Stuart Jackson is a Senior Analyst with Montgomery Investment Management. To invest with Montgomery, find out more.


Stuart is the Portfolio Manager of The Montgomery [Private] Fund. Stuart joined Montgomery in 2015 after spending 19 years in research roles with JP Morgan in Australia and in New York. Stuart was appointed Executive Director at JP Morgan in 2005 and for 8 years was Deputy Head of Research. Prior to this he worked as an analyst in the Australian Equities team at Bankers Trust Asset Management for 3 years. Stuart is a CFA® charterholder.

This post was contributed by a representative of Montgomery Investment Management Pty Limited (AFSL No. 354564). The principal purpose of this post is to provide factual information and not provide financial product advice. Additionally, the information provided is not intended to provide any recommendation or opinion about any financial product. Any commentary and statements of opinion however may contain general advice only that is prepared without taking into account your personal objectives, financial circumstances or needs. Because of this, before acting on any of the information provided, you should always consider its appropriateness in light of your personal objectives, financial circumstances and needs and should consider seeking independent advice from a financial advisor if necessary before making any decisions. This post specifically excludes personal advice.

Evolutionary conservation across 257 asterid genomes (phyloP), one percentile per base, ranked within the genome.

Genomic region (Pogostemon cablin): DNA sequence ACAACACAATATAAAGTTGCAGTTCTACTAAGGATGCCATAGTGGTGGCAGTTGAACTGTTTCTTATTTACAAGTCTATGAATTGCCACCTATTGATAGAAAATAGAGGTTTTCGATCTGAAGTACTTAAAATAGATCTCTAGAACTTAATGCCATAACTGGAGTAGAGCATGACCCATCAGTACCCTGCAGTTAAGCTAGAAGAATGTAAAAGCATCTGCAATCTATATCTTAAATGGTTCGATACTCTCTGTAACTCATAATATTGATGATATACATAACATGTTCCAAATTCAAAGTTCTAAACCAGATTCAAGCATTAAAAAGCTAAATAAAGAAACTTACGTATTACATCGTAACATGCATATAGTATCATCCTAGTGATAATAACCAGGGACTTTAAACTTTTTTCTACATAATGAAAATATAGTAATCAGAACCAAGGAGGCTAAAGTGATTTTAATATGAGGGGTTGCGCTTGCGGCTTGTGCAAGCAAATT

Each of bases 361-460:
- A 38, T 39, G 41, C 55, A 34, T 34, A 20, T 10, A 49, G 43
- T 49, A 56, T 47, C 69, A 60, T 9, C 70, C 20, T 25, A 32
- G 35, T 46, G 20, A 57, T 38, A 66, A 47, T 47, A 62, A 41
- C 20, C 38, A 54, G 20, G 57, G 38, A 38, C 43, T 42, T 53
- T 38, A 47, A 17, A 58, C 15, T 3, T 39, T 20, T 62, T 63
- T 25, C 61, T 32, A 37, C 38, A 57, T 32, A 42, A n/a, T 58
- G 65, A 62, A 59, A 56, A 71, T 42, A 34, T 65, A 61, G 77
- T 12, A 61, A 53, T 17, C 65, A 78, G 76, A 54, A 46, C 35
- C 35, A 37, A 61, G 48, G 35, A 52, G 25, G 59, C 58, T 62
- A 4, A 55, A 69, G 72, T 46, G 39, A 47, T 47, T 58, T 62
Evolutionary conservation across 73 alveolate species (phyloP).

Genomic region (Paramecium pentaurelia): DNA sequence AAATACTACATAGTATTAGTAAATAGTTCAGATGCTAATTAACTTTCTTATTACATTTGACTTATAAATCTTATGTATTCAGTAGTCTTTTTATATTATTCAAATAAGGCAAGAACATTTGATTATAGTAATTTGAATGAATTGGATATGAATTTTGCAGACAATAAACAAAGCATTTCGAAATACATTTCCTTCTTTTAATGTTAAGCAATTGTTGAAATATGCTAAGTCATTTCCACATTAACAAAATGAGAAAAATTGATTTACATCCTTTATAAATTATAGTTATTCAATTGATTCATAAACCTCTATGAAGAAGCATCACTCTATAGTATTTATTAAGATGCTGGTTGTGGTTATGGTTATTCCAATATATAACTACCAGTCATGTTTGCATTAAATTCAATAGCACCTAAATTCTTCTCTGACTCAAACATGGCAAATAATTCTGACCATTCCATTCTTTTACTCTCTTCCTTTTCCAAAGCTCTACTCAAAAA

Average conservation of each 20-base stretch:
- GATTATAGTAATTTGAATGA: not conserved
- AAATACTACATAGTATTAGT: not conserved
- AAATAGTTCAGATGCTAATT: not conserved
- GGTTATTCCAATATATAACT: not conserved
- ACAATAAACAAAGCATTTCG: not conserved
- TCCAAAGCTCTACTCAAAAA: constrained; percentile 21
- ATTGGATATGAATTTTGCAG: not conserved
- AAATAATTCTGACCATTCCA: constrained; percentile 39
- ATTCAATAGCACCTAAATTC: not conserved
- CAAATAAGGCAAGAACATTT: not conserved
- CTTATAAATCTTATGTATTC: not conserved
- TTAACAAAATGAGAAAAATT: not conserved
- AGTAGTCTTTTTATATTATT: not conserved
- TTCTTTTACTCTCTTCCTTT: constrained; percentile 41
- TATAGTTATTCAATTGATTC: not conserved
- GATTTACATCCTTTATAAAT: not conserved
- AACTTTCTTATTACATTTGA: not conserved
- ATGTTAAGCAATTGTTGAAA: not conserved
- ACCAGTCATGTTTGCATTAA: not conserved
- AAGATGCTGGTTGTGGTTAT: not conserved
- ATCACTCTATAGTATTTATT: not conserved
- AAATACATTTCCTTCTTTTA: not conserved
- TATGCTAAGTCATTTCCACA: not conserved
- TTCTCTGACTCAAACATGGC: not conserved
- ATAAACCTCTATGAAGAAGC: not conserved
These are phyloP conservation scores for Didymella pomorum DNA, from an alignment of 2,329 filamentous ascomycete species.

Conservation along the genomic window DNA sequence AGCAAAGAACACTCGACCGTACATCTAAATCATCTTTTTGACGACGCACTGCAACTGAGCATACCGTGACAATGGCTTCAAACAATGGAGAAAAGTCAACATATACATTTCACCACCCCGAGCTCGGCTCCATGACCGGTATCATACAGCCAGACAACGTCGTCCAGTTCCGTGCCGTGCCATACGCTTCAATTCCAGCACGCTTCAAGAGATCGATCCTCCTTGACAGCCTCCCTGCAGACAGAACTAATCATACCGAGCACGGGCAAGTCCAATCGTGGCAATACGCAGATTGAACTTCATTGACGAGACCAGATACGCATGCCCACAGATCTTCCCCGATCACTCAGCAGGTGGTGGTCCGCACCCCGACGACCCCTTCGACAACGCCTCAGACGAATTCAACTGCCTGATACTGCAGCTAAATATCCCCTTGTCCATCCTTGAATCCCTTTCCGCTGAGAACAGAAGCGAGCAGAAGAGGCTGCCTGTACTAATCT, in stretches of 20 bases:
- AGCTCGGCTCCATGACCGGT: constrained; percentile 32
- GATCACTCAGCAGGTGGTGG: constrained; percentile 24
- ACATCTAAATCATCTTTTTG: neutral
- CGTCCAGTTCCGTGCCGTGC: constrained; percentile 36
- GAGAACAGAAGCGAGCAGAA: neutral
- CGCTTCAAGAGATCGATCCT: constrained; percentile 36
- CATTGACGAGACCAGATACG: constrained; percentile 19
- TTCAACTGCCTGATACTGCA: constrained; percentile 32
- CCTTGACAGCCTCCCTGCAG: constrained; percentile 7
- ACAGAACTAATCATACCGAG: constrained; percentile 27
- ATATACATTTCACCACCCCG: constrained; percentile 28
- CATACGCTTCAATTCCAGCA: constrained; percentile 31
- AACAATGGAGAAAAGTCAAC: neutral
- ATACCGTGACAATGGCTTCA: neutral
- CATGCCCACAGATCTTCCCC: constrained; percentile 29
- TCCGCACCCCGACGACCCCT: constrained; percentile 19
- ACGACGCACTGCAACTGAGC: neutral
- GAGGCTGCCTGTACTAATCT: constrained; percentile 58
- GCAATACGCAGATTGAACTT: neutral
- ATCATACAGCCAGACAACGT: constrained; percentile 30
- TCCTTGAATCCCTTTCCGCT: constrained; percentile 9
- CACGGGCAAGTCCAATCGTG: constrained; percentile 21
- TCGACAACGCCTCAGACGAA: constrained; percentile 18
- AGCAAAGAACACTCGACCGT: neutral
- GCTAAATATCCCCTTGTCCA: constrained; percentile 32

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  1. Add Flight Center to the naughty list and a savage price decline to what looked to me to be a very modest profit downgrade.
    Two in two days has hurt what was shaping up to be a good year